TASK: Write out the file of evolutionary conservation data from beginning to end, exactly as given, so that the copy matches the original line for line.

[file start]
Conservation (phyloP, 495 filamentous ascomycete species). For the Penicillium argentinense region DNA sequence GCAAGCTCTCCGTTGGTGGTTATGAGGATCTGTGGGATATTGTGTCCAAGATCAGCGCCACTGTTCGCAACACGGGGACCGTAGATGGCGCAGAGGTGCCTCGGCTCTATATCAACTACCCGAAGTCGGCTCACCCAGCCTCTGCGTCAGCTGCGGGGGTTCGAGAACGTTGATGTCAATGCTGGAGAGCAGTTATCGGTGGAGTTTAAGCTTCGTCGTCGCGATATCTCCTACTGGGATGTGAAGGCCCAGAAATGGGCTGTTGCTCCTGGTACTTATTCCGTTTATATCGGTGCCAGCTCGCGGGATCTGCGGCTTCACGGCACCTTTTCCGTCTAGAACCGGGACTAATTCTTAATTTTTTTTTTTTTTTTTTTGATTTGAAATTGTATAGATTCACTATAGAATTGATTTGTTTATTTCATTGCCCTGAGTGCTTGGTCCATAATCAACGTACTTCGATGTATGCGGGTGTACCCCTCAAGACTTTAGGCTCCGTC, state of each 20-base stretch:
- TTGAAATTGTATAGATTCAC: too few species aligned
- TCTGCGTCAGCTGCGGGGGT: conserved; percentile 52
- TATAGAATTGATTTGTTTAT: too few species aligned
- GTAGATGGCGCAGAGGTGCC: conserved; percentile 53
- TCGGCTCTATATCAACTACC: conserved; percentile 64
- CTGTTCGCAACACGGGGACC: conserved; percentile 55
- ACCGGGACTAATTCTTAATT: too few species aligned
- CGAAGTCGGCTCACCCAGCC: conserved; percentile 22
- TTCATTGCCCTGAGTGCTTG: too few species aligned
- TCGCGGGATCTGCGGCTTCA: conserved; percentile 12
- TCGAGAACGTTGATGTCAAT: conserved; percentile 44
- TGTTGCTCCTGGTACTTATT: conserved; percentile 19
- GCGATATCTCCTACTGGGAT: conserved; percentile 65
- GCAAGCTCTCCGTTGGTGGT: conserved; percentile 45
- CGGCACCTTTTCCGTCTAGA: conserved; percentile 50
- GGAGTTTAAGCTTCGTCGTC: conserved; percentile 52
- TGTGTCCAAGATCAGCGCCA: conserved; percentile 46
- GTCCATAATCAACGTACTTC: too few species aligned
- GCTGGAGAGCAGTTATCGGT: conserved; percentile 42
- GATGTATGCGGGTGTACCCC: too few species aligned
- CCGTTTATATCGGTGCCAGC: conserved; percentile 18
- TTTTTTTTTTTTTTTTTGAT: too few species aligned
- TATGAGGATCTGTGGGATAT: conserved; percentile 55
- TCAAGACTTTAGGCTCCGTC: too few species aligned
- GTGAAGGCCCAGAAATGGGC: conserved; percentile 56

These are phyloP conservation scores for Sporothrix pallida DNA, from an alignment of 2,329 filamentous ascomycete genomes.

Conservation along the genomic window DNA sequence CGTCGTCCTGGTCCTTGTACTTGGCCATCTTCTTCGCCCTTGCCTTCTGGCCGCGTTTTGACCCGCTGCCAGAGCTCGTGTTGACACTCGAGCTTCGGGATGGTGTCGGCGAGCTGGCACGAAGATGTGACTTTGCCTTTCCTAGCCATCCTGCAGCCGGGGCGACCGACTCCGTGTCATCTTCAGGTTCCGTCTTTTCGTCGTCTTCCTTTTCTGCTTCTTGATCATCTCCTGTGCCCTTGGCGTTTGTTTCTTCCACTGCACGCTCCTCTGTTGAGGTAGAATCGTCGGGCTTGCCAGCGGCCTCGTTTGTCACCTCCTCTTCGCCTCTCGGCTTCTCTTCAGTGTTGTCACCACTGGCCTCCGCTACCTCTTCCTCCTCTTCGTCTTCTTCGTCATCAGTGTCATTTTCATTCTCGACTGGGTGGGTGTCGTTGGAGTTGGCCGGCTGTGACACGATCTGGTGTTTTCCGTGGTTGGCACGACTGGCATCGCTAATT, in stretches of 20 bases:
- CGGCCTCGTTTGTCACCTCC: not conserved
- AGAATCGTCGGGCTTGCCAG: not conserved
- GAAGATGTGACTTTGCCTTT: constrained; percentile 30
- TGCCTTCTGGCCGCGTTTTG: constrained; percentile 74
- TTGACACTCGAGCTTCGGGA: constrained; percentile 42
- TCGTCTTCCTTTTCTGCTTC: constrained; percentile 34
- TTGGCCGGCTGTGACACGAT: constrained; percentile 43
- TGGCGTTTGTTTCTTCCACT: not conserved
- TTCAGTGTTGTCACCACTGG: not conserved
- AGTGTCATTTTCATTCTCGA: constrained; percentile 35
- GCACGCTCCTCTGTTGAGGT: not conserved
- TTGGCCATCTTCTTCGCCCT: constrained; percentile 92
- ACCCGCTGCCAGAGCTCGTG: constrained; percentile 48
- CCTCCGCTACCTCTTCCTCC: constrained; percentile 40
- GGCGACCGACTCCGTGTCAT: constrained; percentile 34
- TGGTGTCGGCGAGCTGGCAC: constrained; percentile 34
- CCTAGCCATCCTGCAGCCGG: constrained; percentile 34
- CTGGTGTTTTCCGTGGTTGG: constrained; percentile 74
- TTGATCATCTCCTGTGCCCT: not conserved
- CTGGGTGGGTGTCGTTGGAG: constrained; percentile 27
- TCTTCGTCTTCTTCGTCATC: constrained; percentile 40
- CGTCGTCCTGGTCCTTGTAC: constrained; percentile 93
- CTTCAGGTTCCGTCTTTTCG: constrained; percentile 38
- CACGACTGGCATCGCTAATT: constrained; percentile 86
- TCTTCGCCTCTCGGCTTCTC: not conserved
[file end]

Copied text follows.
Conservation (phyloP, 495 filamentous ascomycete species). For the Penicillium argentinense region DNA sequence GCAAGCTCTCCGTTGGTGGTTATGAGGATCTGTGGGATATTGTGTCCAAGATCAGCGCCACTGTTCGCAACACGGGGACCGTAGATGGCGCAGAGGTGCCTCGGCTCTATATCAACTACCCGAAGTCGGCTCACCCAGCCTCTGCGTCAGCTGCGGGGGTTCGAGAACGTTGATGTCAATGCTGGAGAGCAGTTATCGGTGGAGTTTAAGCTTCGTCGTCGCGATATCTCCTACTGGGATGTGAAGGCCCAGAAATGGGCTGTTGCTCCTGGTACTTATTCCGTTTATATCGGTGCCAGCTCGCGGGATCTGCGGCTTCACGGCACCTTTTCCGTCTAGAACCGGGACTAATTCTTAATTTTTTTTTTTTTTTTTTTGATTTGAAATTGTATAGATTCACTATAGAATTGATTTGTTTATTTCATTGCCCTGAGTGCTTGGTCCATAATCAACGTACTTCGATGTATGCGGGTGTACCCCTCAAGACTTTAGGCTCCGTC, state of each 20-base stretch:
- TTGAAATTGTATAGATTCAC: too few species aligned
- TCTGCGTCAGCTGCGGGGGT: conserved; percentile 52
- TATAGAATTGATTTGTTTAT: too few species aligned
- GTAGATGGCGCAGAGGTGCC: conserved; percentile 53
- TCGGCTCTATATCAACTACC: conserved; percentile 64
- CTGTTCGCAACACGGGGACC: conserved; percentile 55
- ACCGGGACTAATTCTTAATT: too few species aligned
- CGAAGTCGGCTCACCCAGCC: conserved; percentile 22
- TTCATTGCCCTGAGTGCTTG: too few species aligned
- TCGCGGGATCTGCGGCTTCA: conserved; percentile 12
- TCGAGAACGTTGATGTCAAT: conserved; percentile 44
- TGTTGCTCCTGGTACTTATT: conserved; percentile 19
- GCGATATCTCCTACTGGGAT: conserved; percentile 65
- GCAAGCTCTCCGTTGGTGGT: conserved; percentile 45
- CGGCACCTTTTCCGTCTAGA: conserved; percentile 50
- GGAGTTTAAGCTTCGTCGTC: conserved; percentile 52
- TGTGTCCAAGATCAGCGCCA: conserved; percentile 46
- GTCCATAATCAACGTACTTC: too few species aligned
- GCTGGAGAGCAGTTATCGGT: conserved; percentile 42
- GATGTATGCGGGTGTACCCC: too few species aligned
- CCGTTTATATCGGTGCCAGC: conserved; percentile 18
- TTTTTTTTTTTTTTTTTGAT: too few species aligned
- TATGAGGATCTGTGGGATAT: conserved; percentile 55
- TCAAGACTTTAGGCTCCGTC: too few species aligned
- GTGAAGGCCCAGAAATGGGC: conserved; percentile 56

These are phyloP conservation scores for Sporothrix pallida DNA, from an alignment of 2,329 filamentous ascomycete genomes.

Conservation along the genomic window DNA sequence CGTCGTCCTGGTCCTTGTACTTGGCCATCTTCTTCGCCCTTGCCTTCTGGCCGCGTTTTGACCCGCTGCCAGAGCTCGTGTTGACACTCGAGCTTCGGGATGGTGTCGGCGAGCTGGCACGAAGATGTGACTTTGCCTTTCCTAGCCATCCTGCAGCCGGGGCGACCGACTCCGTGTCATCTTCAGGTTCCGTCTTTTCGTCGTCTTCCTTTTCTGCTTCTTGATCATCTCCTGTGCCCTTGGCGTTTGTTTCTTCCACTGCACGCTCCTCTGTTGAGGTAGAATCGTCGGGCTTGCCAGCGGCCTCGTTTGTCACCTCCTCTTCGCCTCTCGGCTTCTCTTCAGTGTTGTCACCACTGGCCTCCGCTACCTCTTCCTCCTCTTCGTCTTCTTCGTCATCAGTGTCATTTTCATTCTCGACTGGGTGGGTGTCGTTGGAGTTGGCCGGCTGTGACACGATCTGGTGTTTTCCGTGGTTGGCACGACTGGCATCGCTAATT, in stretches of 20 bases:
- CGGCCTCGTTTGTCACCTCC: not conserved
- AGAATCGTCGGGCTTGCCAG: not conserved
- GAAGATGTGACTTTGCCTTT: constrained; percentile 30
- TGCCTTCTGGCCGCGTTTTG: constrained; percentile 74
- TTGACACTCGAGCTTCGGGA: constrained; percentile 42
- TCGTCTTCCTTTTCTGCTTC: constrained; percentile 34
- TTGGCCGGCTGTGACACGAT: constrained; percentile 43
- TGGCGTTTGTTTCTTCCACT: not conserved
- TTCAGTGTTGTCACCACTGG: not conserved
- AGTGTCATTTTCATTCTCGA: constrained; percentile 35
- GCACGCTCCTCTGTTGAGGT: not conserved
- TTGGCCATCTTCTTCGCCCT: constrained; percentile 92
- ACCCGCTGCCAGAGCTCGTG: constrained; percentile 48
- CCTCCGCTACCTCTTCCTCC: constrained; percentile 40
- GGCGACCGACTCCGTGTCAT: constrained; percentile 34
- TGGTGTCGGCGAGCTGGCAC: constrained; percentile 34
- CCTAGCCATCCTGCAGCCGG: constrained; percentile 34
- CTGGTGTTTTCCGTGGTTGG: constrained; percentile 74
- TTGATCATCTCCTGTGCCCT: not conserved
- CTGGGTGGGTGTCGTTGGAG: constrained; percentile 27
- TCTTCGTCTTCTTCGTCATC: constrained; percentile 40
- CGTCGTCCTGGTCCTTGTAC: constrained; percentile 93
- CTTCAGGTTCCGTCTTTTCG: constrained; percentile 38
- CACGACTGGCATCGCTAATT: constrained; percentile 86
- TCTTCGCCTCTCGGCTTCTC: not conserved